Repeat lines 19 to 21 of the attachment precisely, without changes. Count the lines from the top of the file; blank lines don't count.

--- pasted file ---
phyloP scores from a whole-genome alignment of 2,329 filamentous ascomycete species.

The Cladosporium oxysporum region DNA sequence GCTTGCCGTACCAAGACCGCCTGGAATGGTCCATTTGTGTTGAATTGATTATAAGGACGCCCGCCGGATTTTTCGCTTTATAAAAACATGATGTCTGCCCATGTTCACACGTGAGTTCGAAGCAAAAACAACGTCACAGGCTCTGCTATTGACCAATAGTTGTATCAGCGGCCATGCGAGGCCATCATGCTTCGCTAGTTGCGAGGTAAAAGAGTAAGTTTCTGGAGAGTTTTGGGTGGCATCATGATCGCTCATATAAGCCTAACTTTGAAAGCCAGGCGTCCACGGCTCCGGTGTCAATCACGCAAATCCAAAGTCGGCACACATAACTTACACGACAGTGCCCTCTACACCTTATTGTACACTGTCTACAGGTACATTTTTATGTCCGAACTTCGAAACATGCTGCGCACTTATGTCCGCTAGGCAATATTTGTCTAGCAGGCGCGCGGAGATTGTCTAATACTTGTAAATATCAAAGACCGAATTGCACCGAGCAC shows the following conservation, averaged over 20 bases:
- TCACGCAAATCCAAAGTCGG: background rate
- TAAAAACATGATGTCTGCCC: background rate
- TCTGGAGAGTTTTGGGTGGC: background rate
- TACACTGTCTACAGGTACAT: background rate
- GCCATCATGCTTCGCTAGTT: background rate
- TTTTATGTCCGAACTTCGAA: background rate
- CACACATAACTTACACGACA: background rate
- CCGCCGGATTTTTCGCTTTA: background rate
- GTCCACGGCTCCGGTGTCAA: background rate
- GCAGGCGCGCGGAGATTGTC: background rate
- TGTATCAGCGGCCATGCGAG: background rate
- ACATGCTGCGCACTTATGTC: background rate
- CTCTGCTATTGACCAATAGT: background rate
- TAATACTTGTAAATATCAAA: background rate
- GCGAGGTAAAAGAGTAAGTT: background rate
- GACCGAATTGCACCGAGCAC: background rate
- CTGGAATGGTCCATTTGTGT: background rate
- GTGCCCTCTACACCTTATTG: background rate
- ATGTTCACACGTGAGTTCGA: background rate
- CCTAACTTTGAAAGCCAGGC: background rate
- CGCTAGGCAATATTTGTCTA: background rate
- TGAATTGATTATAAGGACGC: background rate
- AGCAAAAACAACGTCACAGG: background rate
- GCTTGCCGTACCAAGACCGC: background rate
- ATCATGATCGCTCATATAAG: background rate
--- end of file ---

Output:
- CTGGAATGGTCCATTTGTGT: background rate
- GTGCCCTCTACACCTTATTG: background rate
- ATGTTCACACGTGAGTTCGA: background rate